AccountingWEB.com is another excellent resource which keeps me updated on industry news, market updates, and opinions.

I’m also a regular visitor to the Institute of Institute of Chartered Accountants in England and Wales (ICAEW)‘s website.

What FinTech services (and/or apps) do you personally use?

I mainly use banking apps. I especially love the challenger banks like Monzo, Starling and Chase. They make banking so easy, intuitive and accessible—whether it’s dedicated savings spaces, Virtual Recurring Payments or the ability to split bills. I mean, we all have that friend who wants to get a calculator out at the end of a lovely meal and ruin the evening. This gets rid of the embarrassment and the cringe factor.

What’s the best new FinTech product or service you’ve seen recently?

Again, I would go for the challenger banks. They’re wreaking havoc amongst the traditional banks, which is great to see. However, I should also acknowledge the continued impact and influence of native mobile and digital payment providers like PayPal, Google Pay, Samsung Pay, and Apple Pay—all rooted in Big Tech rather than finance.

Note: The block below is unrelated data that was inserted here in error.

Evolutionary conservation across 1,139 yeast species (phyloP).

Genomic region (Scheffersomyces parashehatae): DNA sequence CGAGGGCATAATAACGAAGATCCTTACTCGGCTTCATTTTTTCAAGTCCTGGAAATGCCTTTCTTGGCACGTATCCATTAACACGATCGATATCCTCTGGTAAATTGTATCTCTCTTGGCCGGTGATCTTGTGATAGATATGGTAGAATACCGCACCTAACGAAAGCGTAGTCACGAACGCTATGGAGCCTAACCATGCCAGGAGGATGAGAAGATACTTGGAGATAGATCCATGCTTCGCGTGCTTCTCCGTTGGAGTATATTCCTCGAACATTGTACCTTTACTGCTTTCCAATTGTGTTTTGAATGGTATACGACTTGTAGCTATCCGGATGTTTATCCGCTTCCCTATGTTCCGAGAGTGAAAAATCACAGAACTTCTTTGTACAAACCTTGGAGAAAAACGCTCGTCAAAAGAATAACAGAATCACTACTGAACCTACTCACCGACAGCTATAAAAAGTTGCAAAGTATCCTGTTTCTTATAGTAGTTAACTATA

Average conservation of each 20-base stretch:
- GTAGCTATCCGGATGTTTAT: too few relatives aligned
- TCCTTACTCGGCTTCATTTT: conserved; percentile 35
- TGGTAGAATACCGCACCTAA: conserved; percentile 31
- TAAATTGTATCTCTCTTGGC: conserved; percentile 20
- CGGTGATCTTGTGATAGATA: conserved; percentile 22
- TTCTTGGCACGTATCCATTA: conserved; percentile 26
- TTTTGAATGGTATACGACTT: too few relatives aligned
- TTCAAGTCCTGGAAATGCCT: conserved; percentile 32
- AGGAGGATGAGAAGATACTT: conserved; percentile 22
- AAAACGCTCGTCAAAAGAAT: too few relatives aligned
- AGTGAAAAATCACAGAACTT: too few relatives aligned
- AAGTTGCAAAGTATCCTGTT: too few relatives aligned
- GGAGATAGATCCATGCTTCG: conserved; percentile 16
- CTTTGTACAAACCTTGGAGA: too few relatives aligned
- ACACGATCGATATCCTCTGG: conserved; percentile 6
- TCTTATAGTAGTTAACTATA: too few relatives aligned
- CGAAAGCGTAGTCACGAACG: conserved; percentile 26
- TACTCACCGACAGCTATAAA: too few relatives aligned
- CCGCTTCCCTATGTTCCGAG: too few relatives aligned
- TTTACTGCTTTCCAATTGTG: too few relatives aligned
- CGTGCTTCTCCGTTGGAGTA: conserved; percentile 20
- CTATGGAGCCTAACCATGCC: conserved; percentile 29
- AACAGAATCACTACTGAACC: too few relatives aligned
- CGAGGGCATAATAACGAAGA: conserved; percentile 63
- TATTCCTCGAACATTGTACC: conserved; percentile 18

We often forget these products and their accompanying digital wallets represent some of the most prominent Fintech players—and their influence on our spending habits can’t be underestimated. It will be interesting to see how their products and services evolve over the next few years. Maybe some AI dimension? Perhaps some metaverse products? Could they even start supporting crypto?